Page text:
Unlocking Voices Of The "Locked In"

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FLORIDA - BACKGROUND:  There are over 2 million people in the U.S. with some level of functional LIS. (Source: www.ohsu.edu/xd/research)  Locked-In Syndrome is a rare neurological disorder characterized by paralysis of voluntary muscles in all parts of the body except for the muscles that control eye movement.  The disease will leave the person completely paralyzed and mute.  Communication is possible through blinking of the eyes.  Patients are able to reason and are conscious; they just cannot move or speak.  It could be a result from traumatic brain injury, diseases that destroy the myelin sheath surrounding nerve cells, diseases of the circulatory system, or medication overdose. There are three classifications of Locked-In Syndrome:  complete LIS (quadriplegia), classic LIS (preserved vertical eye movement), and Incomplete LIS (recovery of some voluntary movements). (Source: www.ninds.nih.gov)

CAUSES:  Locked-In Syndrome is most commonly caused by any condition that affects an area of the brain called the ventral pons.  This part of the brain is where all of the nerve tracts that are responsible for voluntary movement pass through.  The area of the brain that is responsible for consciousness is preserved above the ventral pons; therefore, allowing the person to be able to think.  Diagnosis for a conscious individual with no muscle functioning means they respond to questions by blinking.  Doctors will diagnose further by CT or MRI scans to reveal if there is a presence of stroke or aneurysm that could have caused the condition. (Source: www.ninds.nih.gov)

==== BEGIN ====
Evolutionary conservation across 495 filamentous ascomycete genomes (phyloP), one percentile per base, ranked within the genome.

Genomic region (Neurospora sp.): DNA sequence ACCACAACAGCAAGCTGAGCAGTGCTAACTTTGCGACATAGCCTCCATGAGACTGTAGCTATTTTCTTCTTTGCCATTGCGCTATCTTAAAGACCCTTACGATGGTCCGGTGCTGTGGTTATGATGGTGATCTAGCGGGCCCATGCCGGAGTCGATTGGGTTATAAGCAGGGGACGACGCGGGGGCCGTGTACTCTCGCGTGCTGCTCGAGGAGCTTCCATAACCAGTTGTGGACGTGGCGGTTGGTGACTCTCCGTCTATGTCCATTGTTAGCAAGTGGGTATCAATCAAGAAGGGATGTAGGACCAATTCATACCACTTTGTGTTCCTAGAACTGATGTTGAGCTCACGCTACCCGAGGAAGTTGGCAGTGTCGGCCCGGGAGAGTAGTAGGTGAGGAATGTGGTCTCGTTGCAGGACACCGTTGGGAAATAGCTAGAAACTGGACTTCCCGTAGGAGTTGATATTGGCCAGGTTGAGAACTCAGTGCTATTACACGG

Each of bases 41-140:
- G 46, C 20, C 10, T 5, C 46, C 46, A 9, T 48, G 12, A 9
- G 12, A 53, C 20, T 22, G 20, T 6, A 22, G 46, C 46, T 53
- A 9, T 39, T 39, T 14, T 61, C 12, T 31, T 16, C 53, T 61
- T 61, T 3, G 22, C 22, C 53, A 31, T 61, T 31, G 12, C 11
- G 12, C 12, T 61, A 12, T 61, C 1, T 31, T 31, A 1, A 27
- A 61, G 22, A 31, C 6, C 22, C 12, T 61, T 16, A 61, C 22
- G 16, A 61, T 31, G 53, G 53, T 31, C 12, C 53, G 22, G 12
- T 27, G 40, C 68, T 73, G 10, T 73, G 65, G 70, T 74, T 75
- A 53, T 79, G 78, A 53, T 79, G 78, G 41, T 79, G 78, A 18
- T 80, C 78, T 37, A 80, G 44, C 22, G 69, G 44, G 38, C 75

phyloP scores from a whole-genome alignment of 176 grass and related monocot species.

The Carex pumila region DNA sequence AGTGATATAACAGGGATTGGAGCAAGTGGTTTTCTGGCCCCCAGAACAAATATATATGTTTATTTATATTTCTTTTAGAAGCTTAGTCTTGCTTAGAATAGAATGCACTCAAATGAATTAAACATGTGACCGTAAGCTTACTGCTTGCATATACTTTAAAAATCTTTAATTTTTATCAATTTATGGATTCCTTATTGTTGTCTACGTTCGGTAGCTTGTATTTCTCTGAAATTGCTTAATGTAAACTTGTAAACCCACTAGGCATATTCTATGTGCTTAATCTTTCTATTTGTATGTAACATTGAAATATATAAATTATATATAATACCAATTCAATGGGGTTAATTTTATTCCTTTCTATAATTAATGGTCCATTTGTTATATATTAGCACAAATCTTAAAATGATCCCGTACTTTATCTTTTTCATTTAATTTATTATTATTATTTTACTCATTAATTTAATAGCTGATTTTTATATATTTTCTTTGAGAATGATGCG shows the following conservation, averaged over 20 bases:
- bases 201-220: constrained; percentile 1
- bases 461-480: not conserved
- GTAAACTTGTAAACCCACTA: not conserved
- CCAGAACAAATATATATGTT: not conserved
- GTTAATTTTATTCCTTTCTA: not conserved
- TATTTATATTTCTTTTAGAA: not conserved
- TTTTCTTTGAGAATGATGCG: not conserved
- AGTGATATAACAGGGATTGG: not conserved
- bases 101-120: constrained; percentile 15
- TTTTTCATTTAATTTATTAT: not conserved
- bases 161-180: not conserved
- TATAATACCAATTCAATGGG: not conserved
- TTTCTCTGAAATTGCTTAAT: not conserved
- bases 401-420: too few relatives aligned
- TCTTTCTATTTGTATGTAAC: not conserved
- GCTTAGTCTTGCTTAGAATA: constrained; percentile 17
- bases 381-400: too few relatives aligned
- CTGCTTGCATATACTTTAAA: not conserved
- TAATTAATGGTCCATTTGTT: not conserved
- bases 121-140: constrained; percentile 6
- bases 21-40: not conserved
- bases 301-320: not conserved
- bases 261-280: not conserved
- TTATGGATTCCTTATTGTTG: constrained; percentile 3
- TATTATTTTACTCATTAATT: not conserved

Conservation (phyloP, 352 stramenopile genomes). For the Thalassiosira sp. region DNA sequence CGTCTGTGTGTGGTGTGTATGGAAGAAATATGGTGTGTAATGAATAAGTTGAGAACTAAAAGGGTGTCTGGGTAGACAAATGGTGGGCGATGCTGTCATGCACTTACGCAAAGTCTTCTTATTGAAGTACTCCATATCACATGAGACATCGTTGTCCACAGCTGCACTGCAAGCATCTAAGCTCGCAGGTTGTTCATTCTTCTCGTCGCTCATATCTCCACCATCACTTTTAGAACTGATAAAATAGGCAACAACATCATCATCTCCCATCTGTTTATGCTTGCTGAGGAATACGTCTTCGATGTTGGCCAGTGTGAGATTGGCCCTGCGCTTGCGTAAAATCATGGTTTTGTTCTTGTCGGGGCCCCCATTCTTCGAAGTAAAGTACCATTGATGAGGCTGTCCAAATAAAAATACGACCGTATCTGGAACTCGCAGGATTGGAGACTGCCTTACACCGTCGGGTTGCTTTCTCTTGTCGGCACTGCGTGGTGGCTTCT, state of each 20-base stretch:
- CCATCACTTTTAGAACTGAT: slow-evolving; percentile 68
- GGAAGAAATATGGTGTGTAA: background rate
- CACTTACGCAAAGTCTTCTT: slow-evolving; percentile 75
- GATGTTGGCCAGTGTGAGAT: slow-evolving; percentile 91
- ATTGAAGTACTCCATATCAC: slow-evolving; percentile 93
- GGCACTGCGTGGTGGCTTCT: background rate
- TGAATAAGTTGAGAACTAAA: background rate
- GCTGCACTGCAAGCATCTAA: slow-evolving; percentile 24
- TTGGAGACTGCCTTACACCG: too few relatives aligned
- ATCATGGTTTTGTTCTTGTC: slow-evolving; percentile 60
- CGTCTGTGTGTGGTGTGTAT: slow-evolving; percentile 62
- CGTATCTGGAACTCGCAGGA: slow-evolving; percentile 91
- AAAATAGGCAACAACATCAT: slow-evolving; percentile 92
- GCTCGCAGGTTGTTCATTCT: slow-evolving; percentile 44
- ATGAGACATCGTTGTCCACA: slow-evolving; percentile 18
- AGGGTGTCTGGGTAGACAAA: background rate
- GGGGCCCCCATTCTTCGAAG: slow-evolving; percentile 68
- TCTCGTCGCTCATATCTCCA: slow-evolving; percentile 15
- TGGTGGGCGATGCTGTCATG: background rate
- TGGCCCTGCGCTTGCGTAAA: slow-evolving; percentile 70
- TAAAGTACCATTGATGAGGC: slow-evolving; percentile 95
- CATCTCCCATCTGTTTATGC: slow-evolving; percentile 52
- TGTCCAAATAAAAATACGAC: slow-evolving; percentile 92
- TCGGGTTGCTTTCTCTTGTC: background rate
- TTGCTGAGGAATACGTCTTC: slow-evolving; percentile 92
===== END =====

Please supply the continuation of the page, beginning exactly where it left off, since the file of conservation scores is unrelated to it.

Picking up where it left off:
TREATMENT:  Unfortunately, there is no cure or a standard treatment plan.  A therapy called functional neuromuscular stimulation, which uses electrodes to stimulate muscle reflexes, might help to activate paralyzed muscles.  There are also several devices to help with communication.  The most important goal of rehabilitation is finding devices to assist the patient with communicating.  (Source: www.ninds.nih.gov)

NEW TECHNOLOGY:  A new device called noninvasive brain-computer interface (BCI) can allow people who are locked-in to communicate by operating a computer cursor.  This type of technology was invented originally to be assistive technology and now it can be used for controlling video games, automating sailboats, robotics, and military tasks. Early studies of the BCI involved implantable sensors.   Now the new BCI system can detect the brain’s activities through the scalp, from the surface of the brain, and then it can be processed by a computer to extract certain patterns.  Patterns are then translated into commands for a device.  Technology substitutes for the loss of typical neuromuscular outputs so that people can interact with their environments through brain signals rather than through muscle. (Source: www.ohsu.edu/xd/research)